The Best Three Years of Your Life: A Prediction for Three-Year Graduation

Lu Qin, Glenn Allen Phillips


The 3-year graduation rate is a rarely measured metric in higher education compared to its 4- or 6- year graduation rate counterparts. For the first time in college (FTIC) students to graduate in three years, they must come with certain skills, abilities, plans, supports, or motivations. This project considers two distinct but interrelated ways of using advanced and novel statistical models, the Log-linear Cognitive Diagnostic Model (LCDM) and the Logistic Regression model (LR), to look at both students’ ability to graduate in three years and the characteristics that contribute to this ability. The results indicate that the LCDM is a reliable and efficient statistical model that can provide accurate prediction of students’ ability to graduate early. In addition, student enrolled credit hours in the semester, transfer credit hours, student high school GPA, and student socioeconomic status (EFC) were statistically significant predictors contributing to three-year graduation. The significant interaction between students’ EFC status and transfer credit hours has a meaningfully practical impact on enrollment strategies and institutional policies. Future studies could use the same LCDM model to consider the degree to which these or other characteristics contribute to 4-, 5-, and 6-year graduation rates. Identification of these characteristics could have a policy, student support, and admissions implications. Additionally, the success of the LCDM model in predicting ability could be used for abilities unrelated to graduation, including the ability to pay off loans, succeed in an internship, or give back financially to a university.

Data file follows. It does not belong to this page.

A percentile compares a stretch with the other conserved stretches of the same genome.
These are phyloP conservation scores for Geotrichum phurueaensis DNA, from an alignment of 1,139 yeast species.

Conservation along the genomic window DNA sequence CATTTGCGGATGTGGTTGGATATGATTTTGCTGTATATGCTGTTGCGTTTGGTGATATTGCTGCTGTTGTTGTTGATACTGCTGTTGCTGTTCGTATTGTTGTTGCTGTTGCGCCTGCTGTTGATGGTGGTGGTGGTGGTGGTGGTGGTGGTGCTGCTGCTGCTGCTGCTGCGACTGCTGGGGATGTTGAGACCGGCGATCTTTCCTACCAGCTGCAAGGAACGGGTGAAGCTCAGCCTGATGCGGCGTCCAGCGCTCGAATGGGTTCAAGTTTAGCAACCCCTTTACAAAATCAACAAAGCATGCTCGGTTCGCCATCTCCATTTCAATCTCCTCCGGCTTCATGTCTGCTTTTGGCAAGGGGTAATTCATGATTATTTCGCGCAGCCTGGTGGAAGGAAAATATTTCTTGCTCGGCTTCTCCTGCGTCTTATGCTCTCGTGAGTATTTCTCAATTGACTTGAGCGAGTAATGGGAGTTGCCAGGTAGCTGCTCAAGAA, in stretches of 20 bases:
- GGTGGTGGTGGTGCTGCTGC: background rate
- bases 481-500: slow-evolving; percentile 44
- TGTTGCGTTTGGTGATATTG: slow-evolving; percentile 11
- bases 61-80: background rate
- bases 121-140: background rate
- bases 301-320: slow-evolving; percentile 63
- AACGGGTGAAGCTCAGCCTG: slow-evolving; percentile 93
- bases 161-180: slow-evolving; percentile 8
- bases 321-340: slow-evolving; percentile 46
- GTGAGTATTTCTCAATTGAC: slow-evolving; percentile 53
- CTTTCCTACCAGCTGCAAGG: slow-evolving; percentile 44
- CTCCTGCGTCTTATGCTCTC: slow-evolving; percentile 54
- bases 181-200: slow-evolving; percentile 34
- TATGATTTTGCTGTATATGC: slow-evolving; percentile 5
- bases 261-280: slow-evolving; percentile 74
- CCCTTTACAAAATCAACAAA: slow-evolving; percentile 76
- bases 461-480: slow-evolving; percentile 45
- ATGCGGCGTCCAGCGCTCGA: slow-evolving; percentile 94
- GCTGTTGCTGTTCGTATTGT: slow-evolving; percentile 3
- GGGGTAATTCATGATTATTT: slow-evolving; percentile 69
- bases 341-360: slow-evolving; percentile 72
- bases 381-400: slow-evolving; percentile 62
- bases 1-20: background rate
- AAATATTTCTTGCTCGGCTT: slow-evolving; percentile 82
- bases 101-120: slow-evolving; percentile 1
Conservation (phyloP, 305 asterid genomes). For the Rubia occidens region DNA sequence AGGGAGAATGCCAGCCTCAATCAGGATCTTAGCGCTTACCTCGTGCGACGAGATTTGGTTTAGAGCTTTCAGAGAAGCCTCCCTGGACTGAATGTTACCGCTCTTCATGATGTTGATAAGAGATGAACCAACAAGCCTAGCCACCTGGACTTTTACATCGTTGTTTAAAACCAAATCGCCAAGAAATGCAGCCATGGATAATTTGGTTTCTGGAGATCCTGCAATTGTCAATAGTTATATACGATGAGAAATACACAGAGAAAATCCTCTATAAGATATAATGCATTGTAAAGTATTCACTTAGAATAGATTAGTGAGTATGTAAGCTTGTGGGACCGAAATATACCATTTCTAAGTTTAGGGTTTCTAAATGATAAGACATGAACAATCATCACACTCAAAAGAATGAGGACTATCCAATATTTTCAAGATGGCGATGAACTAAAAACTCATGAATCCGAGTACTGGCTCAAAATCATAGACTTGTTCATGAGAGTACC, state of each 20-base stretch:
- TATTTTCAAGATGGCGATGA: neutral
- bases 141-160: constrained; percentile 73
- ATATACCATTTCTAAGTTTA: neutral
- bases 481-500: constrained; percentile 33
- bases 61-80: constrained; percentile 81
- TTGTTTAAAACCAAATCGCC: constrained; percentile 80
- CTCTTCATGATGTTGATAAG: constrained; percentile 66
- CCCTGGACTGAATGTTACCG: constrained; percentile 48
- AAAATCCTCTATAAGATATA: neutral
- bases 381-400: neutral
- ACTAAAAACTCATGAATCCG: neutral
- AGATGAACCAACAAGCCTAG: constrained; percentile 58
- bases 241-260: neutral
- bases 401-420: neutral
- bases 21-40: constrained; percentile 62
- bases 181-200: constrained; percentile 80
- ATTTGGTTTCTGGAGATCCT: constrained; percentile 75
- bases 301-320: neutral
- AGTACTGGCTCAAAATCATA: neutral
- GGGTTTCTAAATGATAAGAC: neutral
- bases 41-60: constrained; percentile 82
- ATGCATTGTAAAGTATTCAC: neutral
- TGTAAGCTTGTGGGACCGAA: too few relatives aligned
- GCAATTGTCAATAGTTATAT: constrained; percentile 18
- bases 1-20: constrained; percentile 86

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Copyright (c) 2019 International Journal of Higher Education

International Journal of Higher Education
ISSN 1927-6044 (Print) ISSN 1927-6052 (Online) Email:

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